A prominent conservative leader in Afghanistan’s government threatened a female journalist when she questioned him about opposition to legislation that will protect Afghan women from violence. His reaction shows what a real “war on women” looks like.
Nazir Ahmad Hanafi, a member of parliament who is committed to a strict interpretation of the Quran, has opposed the Elimination of Violence Against Women Act, which would protect Afghan women against rape, not only from strangers but also from their husbands—something Islam allows, according to fundamental interpretations.
VICE correspondent Isobel Yeung interviewed Hanafi as part of an HBO documentary investigating the rights of women in Afghanistan and the increasing threats they face.
“What if a husband rapes his wife, is that domestic abuse?” Yeung asks Hanafi. “Should the man be punished or should the woman be punished for that, in your opinion?”
Speaking through an interpreter, Hanafi replied, “There is a kind of rape you have and another we have in Islam.” When Yeung begins to ask a follow-up question, she’s cut off by Hanafi, who tells someone off-camera they should stop the interview. Hanafi then says, “Maybe I should give you to an Afghan man to take your nose off.” Others who have heard the clip say the actual translation is “Hand her over to an Afghan man so he can give it to so hard it’ll come out her nose.”
Radio Free Europe/Radio Liberty later confronted Hanafi about the comments, asking whether he was going to apologize to the journalist. Hanafi at first denied even talking to Yeung: “I haven’t met such a person, I have no idea about this, and have not said anything,” he said. “No one has spoken with me.”
When pressed, he continued to deny having done the interview and accused the filmmakers of creating a fake video. “It’s very simple to make a video,” he said. “There are people who put together a head, a beard, and a body in a video that would look more authentic than the real person.”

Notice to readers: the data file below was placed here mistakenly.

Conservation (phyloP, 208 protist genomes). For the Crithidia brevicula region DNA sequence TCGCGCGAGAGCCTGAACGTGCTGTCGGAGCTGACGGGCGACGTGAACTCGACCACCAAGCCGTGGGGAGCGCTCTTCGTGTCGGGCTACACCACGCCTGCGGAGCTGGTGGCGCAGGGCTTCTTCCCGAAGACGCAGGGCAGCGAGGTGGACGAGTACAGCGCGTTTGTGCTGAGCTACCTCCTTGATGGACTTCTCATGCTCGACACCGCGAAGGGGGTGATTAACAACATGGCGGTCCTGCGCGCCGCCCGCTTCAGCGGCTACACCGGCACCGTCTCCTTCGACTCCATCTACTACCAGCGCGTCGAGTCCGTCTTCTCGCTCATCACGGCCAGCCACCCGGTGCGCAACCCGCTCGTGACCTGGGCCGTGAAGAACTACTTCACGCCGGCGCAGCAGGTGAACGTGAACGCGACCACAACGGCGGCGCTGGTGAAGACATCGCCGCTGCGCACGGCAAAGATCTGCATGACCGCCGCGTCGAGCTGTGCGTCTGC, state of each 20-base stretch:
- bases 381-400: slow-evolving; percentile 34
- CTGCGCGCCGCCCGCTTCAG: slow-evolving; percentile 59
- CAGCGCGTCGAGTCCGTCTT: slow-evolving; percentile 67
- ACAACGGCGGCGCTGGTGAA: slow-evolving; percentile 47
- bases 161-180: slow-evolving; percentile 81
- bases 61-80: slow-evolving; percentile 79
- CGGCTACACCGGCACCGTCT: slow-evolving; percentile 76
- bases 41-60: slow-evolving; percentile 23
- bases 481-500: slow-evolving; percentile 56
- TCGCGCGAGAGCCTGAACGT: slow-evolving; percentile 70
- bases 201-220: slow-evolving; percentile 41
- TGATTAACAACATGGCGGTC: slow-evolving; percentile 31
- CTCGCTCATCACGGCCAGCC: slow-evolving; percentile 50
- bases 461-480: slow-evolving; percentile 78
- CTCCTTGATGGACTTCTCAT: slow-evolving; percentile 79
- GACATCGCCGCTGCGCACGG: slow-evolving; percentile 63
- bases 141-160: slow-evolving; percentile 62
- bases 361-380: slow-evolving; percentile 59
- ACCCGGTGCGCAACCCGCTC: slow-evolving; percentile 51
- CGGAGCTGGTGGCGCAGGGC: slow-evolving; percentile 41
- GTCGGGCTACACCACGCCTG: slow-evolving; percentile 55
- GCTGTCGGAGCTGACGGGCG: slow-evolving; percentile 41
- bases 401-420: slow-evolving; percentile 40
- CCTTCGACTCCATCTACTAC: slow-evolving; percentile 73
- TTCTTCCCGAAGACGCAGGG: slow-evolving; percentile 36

After further questioning, Hanafi finally admitted to doing the interview but said he never threatened her. “When we were talking about marriage issues, I told her, ‘If you want to know about it, you can marry an Afghan man.’” When asked if he would apologize, Hanafi became defiant and demanded an apology from the filmmakers. “Who should apologize? Me or those who distributed [videos] against me? They are plotting against a person who is minding his own business.”
‘Things Are Very Gloomy for Women’
The producers of the HBO documentary set out to show how women are still denied basic rights in Afghanistan, despite hopeful signs that things had been changing for the better. In 2001, first lady Laura Bush highlighted the struggle for women’s rights when she said in a national radio address, “Muslims around the world have condemned the brutal degradation of women and children by the Taliban regime. The fight against terrorism is also a fight for the rights and dignity of women.”
Since that time, there have been improvements, as millions of Afghan girls are now attending school. Women have served in government, business, and even the military. But despite these advances, Afghanistan remains one of the most dangerous places in the world for women.
“Things are very gloomy for women, and it’s getting worse,” Wazhma Frogh, the head of Afghanistan’s Women Peace and Security Research Institute, told NBC News. “There is much less space for women [in public life].”
“Women are being killed, raped and harassed on a daily basis much more than before — and overtly,” she said. She blamed much of this on generalized lawlessness exacerbated by the dramatic drawdown in foreign troops, which leaves women and girls vulnerable to attack and abuse. In fact, the United Nations calls the rates of violence against women in Afghanistan “exceptionally high,” with up to 87.2 percent of women having experienced some form of violence.